In this lesson, we continue to dig into ui-router while doing some significant refactoring to our Eggly application.
We will start out by removing MainCtrl entirely from the application as we start to move functionality to more appropriate places with the application. We will build out the edit and create sub-modules to include the states and controllers for editing and creating a bookmark. With our states defined, will leverage them to manage our view instead of the ng-if statements we were previously using. We tie it all together by using CategoriesModel to track the current category and provide functionality to the BookmarksListCtrl.
We cover a lot of material in this lesson as we start to apply the concepts covered previously to finalize functionality in the application.
Shaun, great content. An architecture / best practice question. With ui-router do you always require one parent with sub nested views or can you have two parents withs ome sort of relationship? Example, could you have 2 categories (not that it would make sense, but for illustration purposes) one for vertical tabs and one for horizontals tabs / states. Left tab would filter subject matter by topic whereas lets say the top categories filters by roles / groups using the bookmarks. So I could end up with sub matter development clicked on left and registered users on top and the result would be the correlation of the two axis in the matrix.
lol and when I say Shaun, I meant Lukas ... apologies.
The code which is available in github is not in sync with the video. In github all the controllers are used as MainCtrl as main and all reference of scope has been changed to main.*. However in the Video it is still showing the old code. Though the code in github is latest and better practise but the same is not captured in the video. I had some tough time in understanding that and had to jump out of the course and watched / read other material to understand.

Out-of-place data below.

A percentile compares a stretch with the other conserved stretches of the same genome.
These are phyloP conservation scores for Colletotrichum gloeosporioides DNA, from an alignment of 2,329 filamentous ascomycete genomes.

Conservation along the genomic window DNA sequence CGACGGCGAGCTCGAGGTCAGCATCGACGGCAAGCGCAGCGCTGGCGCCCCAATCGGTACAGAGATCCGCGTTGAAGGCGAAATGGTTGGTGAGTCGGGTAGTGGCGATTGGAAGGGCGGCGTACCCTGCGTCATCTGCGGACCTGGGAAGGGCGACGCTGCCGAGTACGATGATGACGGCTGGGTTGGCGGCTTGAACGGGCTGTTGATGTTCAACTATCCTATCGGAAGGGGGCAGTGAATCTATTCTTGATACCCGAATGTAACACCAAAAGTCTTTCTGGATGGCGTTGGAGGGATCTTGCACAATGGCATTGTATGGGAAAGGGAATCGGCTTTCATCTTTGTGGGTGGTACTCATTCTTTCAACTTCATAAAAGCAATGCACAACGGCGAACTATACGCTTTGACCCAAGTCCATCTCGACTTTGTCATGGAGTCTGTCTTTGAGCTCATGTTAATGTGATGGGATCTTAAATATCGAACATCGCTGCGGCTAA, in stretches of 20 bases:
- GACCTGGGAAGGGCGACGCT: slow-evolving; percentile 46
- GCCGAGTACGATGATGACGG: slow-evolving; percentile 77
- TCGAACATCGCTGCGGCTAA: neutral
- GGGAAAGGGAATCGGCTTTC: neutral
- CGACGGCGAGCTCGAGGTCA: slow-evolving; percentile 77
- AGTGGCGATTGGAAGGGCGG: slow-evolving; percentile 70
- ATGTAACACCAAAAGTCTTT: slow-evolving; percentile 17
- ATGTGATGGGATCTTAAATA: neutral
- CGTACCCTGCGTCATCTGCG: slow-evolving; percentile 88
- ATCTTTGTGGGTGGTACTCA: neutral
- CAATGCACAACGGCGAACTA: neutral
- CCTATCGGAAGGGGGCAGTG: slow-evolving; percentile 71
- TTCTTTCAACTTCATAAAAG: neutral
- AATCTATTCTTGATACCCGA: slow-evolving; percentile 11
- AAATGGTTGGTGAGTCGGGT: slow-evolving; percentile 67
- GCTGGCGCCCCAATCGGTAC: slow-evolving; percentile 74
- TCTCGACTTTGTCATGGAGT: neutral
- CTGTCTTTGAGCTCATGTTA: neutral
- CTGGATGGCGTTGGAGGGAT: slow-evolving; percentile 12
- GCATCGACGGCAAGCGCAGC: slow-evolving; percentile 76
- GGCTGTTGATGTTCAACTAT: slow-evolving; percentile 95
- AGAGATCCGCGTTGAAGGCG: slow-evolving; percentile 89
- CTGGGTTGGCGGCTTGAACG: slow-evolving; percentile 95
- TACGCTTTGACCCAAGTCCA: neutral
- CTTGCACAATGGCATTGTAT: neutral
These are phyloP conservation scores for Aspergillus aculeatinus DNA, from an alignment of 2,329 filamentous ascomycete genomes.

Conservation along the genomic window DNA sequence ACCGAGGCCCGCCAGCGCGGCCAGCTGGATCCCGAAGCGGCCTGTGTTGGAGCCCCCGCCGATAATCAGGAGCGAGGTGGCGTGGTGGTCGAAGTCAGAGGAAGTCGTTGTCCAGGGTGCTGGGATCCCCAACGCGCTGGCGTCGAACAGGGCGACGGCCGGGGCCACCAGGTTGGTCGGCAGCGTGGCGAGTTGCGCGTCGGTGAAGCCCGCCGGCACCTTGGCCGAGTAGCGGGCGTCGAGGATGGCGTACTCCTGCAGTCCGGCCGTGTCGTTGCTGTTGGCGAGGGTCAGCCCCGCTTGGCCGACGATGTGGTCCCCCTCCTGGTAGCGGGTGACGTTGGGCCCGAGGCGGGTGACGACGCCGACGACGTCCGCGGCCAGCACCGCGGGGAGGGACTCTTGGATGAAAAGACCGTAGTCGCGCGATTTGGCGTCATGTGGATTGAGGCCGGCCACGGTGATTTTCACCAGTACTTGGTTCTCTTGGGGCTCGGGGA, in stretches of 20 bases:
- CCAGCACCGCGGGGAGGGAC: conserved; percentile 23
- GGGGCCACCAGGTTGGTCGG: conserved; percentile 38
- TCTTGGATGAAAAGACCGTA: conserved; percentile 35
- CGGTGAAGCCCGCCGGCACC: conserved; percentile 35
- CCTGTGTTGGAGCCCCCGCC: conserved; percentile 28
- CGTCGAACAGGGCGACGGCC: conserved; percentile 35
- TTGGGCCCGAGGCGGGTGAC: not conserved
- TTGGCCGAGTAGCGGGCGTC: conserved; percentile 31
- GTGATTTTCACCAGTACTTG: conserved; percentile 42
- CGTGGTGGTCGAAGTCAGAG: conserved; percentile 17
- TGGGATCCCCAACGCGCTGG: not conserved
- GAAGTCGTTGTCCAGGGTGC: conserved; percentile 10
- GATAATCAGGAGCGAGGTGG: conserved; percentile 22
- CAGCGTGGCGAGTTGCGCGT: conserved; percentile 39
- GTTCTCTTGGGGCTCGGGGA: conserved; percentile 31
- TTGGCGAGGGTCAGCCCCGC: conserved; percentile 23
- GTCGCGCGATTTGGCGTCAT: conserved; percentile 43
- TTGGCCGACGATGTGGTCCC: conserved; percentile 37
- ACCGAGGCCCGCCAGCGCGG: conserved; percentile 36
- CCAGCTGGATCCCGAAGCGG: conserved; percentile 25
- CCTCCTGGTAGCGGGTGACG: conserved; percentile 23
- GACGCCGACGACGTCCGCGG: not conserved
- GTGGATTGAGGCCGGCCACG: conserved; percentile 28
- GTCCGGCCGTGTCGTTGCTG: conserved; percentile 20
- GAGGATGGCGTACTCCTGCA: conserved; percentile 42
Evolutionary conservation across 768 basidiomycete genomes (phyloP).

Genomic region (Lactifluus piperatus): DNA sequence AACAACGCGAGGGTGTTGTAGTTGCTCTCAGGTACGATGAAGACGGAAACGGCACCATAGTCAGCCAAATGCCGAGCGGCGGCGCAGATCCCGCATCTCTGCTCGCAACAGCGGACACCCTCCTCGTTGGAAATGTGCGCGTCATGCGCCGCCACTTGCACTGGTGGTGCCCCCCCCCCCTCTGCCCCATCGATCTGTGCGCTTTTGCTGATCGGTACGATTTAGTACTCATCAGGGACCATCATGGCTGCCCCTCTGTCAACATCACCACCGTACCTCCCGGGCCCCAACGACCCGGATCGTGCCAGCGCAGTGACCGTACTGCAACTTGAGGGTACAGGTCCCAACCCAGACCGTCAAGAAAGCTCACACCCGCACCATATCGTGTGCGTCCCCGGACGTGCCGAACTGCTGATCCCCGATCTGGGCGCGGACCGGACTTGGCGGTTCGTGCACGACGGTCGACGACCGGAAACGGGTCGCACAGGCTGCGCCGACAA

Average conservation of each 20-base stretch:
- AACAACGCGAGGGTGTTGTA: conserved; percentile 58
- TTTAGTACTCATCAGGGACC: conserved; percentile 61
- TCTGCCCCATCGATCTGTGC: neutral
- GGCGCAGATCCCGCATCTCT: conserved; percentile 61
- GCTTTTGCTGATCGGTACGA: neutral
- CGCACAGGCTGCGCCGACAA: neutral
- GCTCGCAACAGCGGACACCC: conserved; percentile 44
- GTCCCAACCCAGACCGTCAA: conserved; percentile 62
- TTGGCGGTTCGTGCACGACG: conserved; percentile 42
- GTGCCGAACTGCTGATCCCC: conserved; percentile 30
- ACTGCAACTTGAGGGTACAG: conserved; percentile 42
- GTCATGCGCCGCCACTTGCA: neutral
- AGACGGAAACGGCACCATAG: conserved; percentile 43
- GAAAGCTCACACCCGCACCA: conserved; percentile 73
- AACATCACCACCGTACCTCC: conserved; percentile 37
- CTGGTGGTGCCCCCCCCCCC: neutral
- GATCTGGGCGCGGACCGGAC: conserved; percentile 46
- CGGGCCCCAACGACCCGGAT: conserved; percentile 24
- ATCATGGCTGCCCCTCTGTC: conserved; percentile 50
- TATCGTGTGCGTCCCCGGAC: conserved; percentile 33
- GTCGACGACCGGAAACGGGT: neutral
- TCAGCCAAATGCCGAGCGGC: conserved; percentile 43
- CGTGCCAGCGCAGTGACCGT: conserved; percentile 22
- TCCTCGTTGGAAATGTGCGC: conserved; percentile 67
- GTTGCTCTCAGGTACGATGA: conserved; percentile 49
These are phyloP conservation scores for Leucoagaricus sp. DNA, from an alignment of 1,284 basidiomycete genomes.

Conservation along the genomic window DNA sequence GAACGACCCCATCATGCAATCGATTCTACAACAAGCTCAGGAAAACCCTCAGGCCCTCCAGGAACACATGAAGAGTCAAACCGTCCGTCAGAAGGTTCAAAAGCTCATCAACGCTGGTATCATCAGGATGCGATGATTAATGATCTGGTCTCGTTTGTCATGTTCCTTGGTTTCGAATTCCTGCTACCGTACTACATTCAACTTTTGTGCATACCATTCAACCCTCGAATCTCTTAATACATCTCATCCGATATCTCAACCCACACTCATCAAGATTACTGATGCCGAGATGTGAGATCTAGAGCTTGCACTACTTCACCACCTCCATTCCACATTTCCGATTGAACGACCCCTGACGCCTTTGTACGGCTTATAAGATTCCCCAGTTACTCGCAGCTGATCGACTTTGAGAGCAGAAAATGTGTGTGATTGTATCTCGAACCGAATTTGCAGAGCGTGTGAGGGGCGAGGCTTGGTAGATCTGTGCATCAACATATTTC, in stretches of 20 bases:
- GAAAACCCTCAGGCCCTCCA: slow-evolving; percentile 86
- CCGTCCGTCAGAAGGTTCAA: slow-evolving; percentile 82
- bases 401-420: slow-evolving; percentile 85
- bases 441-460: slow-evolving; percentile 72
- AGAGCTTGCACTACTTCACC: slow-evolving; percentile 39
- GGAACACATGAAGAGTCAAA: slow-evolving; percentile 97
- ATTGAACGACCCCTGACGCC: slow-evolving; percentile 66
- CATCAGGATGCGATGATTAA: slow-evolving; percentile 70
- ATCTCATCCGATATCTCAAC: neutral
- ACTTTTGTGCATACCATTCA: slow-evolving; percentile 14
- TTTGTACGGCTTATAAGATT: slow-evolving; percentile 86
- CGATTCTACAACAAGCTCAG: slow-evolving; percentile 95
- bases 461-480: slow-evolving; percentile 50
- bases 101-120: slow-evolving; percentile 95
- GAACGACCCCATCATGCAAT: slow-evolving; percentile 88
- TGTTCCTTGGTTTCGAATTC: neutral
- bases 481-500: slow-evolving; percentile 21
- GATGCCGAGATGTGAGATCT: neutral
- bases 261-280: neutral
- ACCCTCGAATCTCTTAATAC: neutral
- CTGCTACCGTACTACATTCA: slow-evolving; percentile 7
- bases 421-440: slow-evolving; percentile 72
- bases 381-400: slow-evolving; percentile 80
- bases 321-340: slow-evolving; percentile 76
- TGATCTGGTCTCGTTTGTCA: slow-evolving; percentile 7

For the ui router architecture the state's are moved out of the main.js and into they're respective controllers and configured there. I was just wondering if this is the best practice, so that I may continue to do it this way. Thanks!
Also, noticed that the service is written inside of the model, is this also best practice?
About states: yes we really like this approach because it keeps the logic for a particular feature grouped within that feature. It is also congruent with the Angular's implementation of a
component, both in Angular 1 and 2.
About services: this isn't so much a best practice as it is a convenient naming convention. We used the
model naming convention simply because the service is basically
modeling a particular entity (categories or bookmarks). If the service had been handling something like authentication, we would not have used the
model naming convention.